The simple and profound words that were the response to that request have become known as “The Lord’s Prayer.” Throughout the centuries countless faithful have uttered them together, are uttering them still. They are words that rise up and blend into an endless prayer of praise, of supplication, of doxology.

Jesus showed them that first they must know whom they are addressing. The Greek word for prayer used in the gospels means “a wish, a request toward” someone. Luke’s version is pared down, simpler than the prayer found in Matthew’s gospel. The familiar one has been developed from Matthew’s version, and the modern version has some points that were made by ancient authorities. Yet, the core is the same.

“Our Father…” There are people in our world who have mixed emotions about this word because they had the terrible misfortune of living with a bad father. And many of us were blessed with loving and caring fathers and we have no difficulty in identifying the Creator with the word Father. God, who is father and mother, understands.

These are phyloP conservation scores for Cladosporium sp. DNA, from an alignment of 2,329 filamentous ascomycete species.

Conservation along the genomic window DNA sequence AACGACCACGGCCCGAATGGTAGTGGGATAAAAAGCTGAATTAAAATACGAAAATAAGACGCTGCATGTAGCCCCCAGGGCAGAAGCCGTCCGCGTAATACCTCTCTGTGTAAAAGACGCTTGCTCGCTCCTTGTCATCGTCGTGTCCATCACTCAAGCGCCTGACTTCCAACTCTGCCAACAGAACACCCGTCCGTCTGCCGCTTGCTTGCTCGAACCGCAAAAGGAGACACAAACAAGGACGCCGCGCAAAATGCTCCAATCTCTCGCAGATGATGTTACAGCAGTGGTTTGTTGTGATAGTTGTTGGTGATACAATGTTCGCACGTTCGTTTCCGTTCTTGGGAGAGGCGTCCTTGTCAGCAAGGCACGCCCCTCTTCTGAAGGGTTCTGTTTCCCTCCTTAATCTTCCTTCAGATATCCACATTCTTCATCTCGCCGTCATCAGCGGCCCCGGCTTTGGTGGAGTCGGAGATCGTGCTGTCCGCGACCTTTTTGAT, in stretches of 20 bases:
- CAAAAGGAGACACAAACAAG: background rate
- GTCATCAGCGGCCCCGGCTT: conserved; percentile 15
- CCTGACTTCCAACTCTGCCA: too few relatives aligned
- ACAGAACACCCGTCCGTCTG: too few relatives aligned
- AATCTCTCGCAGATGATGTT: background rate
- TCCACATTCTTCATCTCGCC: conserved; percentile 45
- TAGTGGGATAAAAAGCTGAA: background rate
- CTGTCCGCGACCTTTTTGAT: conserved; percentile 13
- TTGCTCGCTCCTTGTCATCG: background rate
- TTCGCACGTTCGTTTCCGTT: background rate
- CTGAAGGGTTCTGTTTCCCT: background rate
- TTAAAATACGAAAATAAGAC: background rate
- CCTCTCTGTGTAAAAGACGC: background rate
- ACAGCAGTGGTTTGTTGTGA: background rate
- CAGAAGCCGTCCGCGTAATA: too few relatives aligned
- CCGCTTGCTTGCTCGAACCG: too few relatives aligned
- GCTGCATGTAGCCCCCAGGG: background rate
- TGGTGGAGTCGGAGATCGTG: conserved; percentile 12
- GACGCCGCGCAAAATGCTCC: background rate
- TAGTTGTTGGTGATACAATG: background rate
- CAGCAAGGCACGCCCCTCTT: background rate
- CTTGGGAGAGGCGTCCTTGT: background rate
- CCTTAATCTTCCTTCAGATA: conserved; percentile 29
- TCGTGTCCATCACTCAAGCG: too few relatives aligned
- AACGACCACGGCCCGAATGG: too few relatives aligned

“Hallowed be your name.”  We are addressing the Holy of Holies, the all-sacred one. We are reminded immediately by Jesus that when we address God we are in the presence of holiness.

“Your kingdom come.” Jesus’ favorite image: the kingdom of God where justice prevails, where love conquers. The kingdom of God where everyone is of equal value in God’s sight. May it come to us also, he teaches us to pray.

“Your will be done.” We long for the kingdom where God’s will is done. Putting it on a marble pedestal, in the public arena, will not save us. All that is for show. God is not mocked. Jesus warned us severely about praying in order to show others how pious we are. True prayer is the private communion between us and God. Even when we pray in unison, in church, we are connecting to God and to each other.